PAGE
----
Hezbollah links are becoming more apparent in east Jerusalem as well. A Hezbollah flag briefly accompanied Hamas banners in east Jerusalem at the house of the Palestinian terrorist responsible for shooting eight Israeli students in the city two weeks ago.
Palestinian officials say the man was a member of the Free Men of Galilee Brigade, a group they say is a front for Hezbollah. According to Palestinian security official Maj. Gen. Raji al-Nijmi, “This name [Free Men of Galilee Brigade] is a lie, it’s just Hezbollah playing politics.”
Hezbollah gained popularity among Palestinians when the guerilla force caused Israel to withdraw from Lebanon in 2000, and it soared even higher after it defeated Israel in the Second Lebanon War. But you can be sure that if Hezbollah is supporting and influencing terrorist groups in the Palestinian territories, Iran is behind it. For Tehran, using Palestinian militants is an ideal means of interfering and attacking Israel without attracting international attention to itself—and while simultaneously diverting attention away from its nuclear program. Iran is spreading its influence all around Israel’s borders; Israel is quickly becoming completely surrounded by Iranian proxies.
To the north, Israel faces a Hezbollah prepared for war with a renewed rocket arsenal that promises to do major damage to Israel’s home front in any future conflict. To the south, Israel is still dealing with Iranian-backed Hamas, whose attacks against Israel have become steadily more deadly since its hostile takeover in Gaza.
Right now, the only thing stopping Iranian-backed Hezbollah from openly operating in the West Bank is the Israel Defense Forces. If Hezbollah succeeds and expands Iran’s influence in the West Bank, the Israeli-Palestinian conflict will become more volatile than it has ever been before.Watch for Iran to continue to spread its tentacles throughout the Middle East in a bid to become the regional power. To learn how this relates to Bible prophecy, read The King of the South.
Wanted to share something I thought was relevant to recent discussions here on the economy.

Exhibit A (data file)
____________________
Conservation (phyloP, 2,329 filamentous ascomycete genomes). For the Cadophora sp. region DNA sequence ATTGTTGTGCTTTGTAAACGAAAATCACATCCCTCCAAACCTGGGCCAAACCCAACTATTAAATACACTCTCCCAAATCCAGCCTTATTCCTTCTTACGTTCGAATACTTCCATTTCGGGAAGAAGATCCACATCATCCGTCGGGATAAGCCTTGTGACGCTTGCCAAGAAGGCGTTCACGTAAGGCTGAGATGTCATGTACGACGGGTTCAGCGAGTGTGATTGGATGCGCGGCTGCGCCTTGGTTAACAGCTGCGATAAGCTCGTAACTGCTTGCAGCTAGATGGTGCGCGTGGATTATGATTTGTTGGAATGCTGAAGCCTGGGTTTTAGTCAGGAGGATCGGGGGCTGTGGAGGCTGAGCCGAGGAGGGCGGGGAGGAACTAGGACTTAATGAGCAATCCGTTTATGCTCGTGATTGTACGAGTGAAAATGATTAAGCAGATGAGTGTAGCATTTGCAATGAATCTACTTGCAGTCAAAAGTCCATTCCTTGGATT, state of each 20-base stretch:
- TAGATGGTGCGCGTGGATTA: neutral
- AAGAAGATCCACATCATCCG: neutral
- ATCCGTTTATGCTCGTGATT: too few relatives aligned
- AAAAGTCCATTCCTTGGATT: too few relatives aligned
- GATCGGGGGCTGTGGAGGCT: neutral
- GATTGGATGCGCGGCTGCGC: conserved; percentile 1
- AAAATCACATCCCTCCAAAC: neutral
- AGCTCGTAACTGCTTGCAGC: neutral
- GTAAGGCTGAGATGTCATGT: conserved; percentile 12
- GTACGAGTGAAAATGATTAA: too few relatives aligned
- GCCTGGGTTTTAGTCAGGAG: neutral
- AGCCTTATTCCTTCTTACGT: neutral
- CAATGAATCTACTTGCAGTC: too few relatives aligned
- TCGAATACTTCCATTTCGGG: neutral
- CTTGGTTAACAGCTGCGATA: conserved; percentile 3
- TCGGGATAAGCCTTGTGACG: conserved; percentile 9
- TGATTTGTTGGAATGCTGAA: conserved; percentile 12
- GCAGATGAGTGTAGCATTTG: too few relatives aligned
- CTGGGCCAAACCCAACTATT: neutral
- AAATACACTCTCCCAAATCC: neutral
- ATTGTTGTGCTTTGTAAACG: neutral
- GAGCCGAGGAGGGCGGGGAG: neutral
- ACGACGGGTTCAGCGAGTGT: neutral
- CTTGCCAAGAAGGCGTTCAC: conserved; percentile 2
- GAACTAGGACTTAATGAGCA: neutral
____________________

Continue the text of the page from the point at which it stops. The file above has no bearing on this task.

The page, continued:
My wife and I visited our local Gun shop over the weekend to purchase a hand gun for her. You couldn't believe how many people were in this store buying fireamrs! I shop regularly at this store for cheap ammunition to shoot at the range, so I am familiar with the traffic. This place was jammed. You could hardly get around each other at the counters and down the aisles. The tension was thick. People seemed tense. I was hyped up on coffee and feeling honery so I loudly proclaimed, "Everyone here must be worried about the Economy and riots in the streets!" I thought I was going to get kicked out. But everyone sighed in agreement; some even clapping their hands. I believe people are finally getting worried.
The title of my post asks the question, "is this a good thing or a bad thing?"
Everytime I have tried to talk to these types of people (shooting advocates; gun range people etc.), I can never seem to get past the Patriotic bullshit -- i.e., we must support our government; our government is our savior.
I am very glad that Americans own guns. I think this is the only thing that will save us. However.......I also worry that most Americans are so fooled, that those guns could be turned on people like me for suggesting that someone else is to blame for all of this mess. A particular range I shoot at has a paper target you can purchase with Osama as the target. This is the most popular target to shoot at!